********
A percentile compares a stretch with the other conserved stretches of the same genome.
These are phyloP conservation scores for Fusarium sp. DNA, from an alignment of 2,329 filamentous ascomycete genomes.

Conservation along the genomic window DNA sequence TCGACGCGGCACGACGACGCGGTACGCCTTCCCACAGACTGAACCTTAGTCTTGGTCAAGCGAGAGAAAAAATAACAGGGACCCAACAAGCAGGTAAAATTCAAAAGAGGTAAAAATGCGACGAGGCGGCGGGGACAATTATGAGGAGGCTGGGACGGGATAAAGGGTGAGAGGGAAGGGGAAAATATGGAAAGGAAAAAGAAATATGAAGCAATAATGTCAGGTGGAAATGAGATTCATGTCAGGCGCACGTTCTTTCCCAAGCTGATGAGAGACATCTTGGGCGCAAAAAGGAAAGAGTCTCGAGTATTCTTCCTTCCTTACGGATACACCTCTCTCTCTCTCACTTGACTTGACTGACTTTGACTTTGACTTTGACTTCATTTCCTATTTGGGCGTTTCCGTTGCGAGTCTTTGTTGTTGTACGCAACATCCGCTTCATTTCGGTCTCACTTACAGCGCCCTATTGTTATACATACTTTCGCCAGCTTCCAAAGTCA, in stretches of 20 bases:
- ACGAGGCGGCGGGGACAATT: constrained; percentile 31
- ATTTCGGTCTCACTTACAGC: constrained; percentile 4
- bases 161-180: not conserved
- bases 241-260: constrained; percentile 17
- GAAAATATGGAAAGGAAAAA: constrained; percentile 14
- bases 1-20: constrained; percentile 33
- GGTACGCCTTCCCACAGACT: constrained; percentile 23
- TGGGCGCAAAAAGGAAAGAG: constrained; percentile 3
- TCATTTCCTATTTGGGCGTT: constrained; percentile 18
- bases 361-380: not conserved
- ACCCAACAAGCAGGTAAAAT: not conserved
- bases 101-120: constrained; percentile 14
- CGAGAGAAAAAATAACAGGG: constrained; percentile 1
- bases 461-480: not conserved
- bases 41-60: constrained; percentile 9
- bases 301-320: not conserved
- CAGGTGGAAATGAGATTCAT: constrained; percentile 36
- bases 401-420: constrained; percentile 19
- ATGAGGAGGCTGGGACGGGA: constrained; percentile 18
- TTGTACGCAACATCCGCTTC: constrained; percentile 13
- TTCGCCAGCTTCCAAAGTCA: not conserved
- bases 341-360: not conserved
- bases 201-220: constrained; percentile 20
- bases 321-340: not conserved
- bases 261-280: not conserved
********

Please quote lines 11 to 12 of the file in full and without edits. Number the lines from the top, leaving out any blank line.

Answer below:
- TGGGCGCAAAAAGGAAAGAG: constrained; percentile 3
- TCATTTCCTATTTGGGCGTT: constrained; percentile 18